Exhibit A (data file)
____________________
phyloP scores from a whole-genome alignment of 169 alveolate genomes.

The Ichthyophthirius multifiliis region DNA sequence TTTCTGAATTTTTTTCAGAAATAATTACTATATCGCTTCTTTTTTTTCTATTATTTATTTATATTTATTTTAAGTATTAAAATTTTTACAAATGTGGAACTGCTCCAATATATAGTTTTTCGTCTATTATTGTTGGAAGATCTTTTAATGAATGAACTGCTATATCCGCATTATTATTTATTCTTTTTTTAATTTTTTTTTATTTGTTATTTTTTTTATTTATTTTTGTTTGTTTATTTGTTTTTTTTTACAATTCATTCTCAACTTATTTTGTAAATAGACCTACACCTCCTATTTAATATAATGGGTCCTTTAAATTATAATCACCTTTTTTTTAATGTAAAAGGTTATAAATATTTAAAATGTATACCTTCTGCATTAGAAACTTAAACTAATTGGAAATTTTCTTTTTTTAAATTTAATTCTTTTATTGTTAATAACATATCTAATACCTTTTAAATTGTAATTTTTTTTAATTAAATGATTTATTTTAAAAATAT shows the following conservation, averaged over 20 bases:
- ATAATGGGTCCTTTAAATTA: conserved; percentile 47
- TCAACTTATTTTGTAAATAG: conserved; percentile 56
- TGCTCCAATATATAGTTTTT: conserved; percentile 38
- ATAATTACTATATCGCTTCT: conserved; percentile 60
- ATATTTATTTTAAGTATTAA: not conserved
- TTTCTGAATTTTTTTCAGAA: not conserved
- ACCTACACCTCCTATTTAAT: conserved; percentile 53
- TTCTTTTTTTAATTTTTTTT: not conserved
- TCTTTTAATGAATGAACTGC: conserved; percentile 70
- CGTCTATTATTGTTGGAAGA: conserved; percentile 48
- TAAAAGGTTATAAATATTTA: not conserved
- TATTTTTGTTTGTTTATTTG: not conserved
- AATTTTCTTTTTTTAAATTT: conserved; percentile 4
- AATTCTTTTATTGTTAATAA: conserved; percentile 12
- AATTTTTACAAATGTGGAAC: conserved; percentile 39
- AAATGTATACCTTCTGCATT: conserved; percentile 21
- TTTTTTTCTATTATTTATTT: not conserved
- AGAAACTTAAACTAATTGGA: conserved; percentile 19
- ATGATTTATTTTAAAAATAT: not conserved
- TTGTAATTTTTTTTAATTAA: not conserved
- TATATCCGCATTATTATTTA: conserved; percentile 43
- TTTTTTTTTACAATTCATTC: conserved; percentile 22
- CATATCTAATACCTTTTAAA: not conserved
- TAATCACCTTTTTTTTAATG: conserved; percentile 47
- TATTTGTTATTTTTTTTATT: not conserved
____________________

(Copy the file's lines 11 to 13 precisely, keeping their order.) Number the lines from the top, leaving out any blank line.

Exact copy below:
- TCTTTTAATGAATGAACTGC: conserved; percentile 70
- CGTCTATTATTGTTGGAAGA: conserved; percentile 48
- TAAAAGGTTATAAATATTTA: not conserved